Is MDP seeking to wipe out civic freedoms in Maldives?

Former Foreign Minister of Maldives and United Nations Special Rapporteur on Human Rights in Iran, Dr Ahmed Shaheed | Photo: Office of the United Nations High Commissioner for Human Rights

Malé, Maldives – Former Foreign Minister of Maldives and United Nations Special Rapporteur on Human Rights in Iran, Dr Ahmed Shaheed has questioned if Maldivian Democratic Party (MDP) is trying to wipe out the civic freedoms in Maldives.

Following the derogatory remarks on Maldivian civil servants by Hoarafushi constituency parliamentarian Ahmed Saleem, Dr Shaheed questioned MDP’s intentions on civic freedoms in the country and also stated that MP Saleems proposition of a broad limitation of freedom of expression was incompatible with Maldives obligation to respect freedom of expression under Article 19 of International Covenant on Civil and Political Rights (ICCPR) which Maldives had signed in 2006.

Speaking at the Parliament on March 24, 2021 regarding a bill to amend the Civil Service Act, Saleem said that those working in Civil Service “cannot talk about and write about what ever they want” and “should shut up from the moment the work contract is signed, until in the grave.”

The person working in Civil Service is someone who has to live by a certain limit, certain code of conduct and a certain discipline. Can’t write what ever they want. Can’t say what ever they want. The individual is a faceless person according to experts. The individual is a voiceless person. The person has to shut up from the moment the work contract is signed, util in the grave. Can’t write what ever they want on Facebook. Can’t talk whatever they want where ever they want. That’s a professional person. 

The moment they sign their Civil Service agreements, they are consenting that they have no issue with the freedom of speech they are granted by the constitution being taken away. The individual agrees to this. They are people who know extra information about the office. More than what the general public would know. The privilege is there. With that, there are standards to which they should abide by.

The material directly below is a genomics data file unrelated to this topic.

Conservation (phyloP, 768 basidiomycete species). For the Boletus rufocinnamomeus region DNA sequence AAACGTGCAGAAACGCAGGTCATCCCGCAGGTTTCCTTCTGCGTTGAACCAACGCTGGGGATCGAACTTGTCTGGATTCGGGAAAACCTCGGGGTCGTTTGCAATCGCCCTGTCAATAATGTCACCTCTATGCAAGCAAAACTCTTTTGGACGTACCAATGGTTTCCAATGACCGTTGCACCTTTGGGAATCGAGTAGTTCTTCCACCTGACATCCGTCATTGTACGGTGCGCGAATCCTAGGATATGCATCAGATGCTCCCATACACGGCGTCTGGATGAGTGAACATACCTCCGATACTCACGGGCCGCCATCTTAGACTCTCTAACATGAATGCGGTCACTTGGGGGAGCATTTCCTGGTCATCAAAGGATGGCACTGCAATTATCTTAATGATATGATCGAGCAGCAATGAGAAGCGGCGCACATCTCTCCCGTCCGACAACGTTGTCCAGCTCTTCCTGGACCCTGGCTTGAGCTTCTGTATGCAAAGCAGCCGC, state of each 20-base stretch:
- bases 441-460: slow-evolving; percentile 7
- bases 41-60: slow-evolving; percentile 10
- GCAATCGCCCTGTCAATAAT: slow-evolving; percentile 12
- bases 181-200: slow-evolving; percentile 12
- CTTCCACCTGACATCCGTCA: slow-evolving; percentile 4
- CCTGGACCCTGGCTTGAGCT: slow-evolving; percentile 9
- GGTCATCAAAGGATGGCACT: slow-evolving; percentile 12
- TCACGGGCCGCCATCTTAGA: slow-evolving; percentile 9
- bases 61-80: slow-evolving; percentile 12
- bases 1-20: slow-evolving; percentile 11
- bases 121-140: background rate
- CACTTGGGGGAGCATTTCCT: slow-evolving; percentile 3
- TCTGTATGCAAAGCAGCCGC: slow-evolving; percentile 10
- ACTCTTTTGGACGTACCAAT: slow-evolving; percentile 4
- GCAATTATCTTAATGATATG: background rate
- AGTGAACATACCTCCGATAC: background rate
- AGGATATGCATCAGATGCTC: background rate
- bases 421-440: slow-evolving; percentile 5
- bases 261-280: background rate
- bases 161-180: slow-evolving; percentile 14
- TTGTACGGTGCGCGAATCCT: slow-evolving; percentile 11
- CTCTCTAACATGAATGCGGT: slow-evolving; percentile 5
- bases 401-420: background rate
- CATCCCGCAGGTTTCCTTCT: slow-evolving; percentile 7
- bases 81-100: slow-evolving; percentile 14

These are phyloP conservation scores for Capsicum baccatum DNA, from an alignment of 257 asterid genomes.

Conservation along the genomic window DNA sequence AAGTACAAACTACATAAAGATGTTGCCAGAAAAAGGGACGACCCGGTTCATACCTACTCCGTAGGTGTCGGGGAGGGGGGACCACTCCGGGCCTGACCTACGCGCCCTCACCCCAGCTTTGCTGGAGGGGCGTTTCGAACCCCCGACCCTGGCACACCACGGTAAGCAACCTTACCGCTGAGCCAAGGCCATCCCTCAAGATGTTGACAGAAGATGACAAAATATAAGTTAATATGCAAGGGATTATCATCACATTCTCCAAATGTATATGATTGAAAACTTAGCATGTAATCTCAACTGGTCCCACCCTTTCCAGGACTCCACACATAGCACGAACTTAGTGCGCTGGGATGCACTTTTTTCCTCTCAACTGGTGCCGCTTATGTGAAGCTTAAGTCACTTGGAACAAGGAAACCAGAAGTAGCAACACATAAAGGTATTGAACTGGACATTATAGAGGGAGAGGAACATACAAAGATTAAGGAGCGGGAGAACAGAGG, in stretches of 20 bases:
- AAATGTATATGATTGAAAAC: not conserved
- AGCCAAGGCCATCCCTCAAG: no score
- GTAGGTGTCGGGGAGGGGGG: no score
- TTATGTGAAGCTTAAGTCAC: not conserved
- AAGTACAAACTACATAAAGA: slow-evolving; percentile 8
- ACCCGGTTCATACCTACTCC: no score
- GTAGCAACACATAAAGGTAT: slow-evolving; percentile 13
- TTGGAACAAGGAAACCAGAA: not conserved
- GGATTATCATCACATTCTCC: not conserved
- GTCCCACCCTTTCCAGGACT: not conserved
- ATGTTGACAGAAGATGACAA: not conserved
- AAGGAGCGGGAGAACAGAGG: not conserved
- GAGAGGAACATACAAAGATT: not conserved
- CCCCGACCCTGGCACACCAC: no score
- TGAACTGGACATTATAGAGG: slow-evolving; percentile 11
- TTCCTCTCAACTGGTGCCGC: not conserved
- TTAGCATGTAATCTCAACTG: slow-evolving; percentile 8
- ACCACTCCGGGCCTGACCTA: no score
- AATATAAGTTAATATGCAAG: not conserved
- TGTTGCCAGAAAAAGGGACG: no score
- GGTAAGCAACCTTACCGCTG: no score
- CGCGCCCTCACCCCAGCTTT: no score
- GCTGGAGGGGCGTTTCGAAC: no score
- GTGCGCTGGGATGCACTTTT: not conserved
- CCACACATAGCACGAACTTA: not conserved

How many Civil Servants among us are able to uphold the value of their profession? Even this morning I received a post on Facebook by a Civil Servant, supporting a specific political candidate. They cannot! With such things happening again and again, it ends up diminishing the confidence regarding the services of the government.

Ahmed Saleem, Member of the Parliament, Hoarafushi constituency, Maldives

With this, a social media uproar has taken over the Maldives with a tsunami of criticism aimed towards Saleem. Many argue that much like any other member of the public, those working in Civil Service too, shall be able to exercise their freedom of speech. Others questioned in anger, whether those working in Civil Service are indeed “servants” and are not deserving of basic human rights.

More posts aimed at Saleem on social media exclaimed that Saleem himself was elected with the votes of those working in Civil Service and that even his salary is being paid by the tax money of those working in the institution.

In response to Saleem’s comments, Maldives Health Professional’s Union issued a statement saying that “The freedom of speech granted for Maldivians by the constitution of the country cannot be narrowed down under any circumstance.”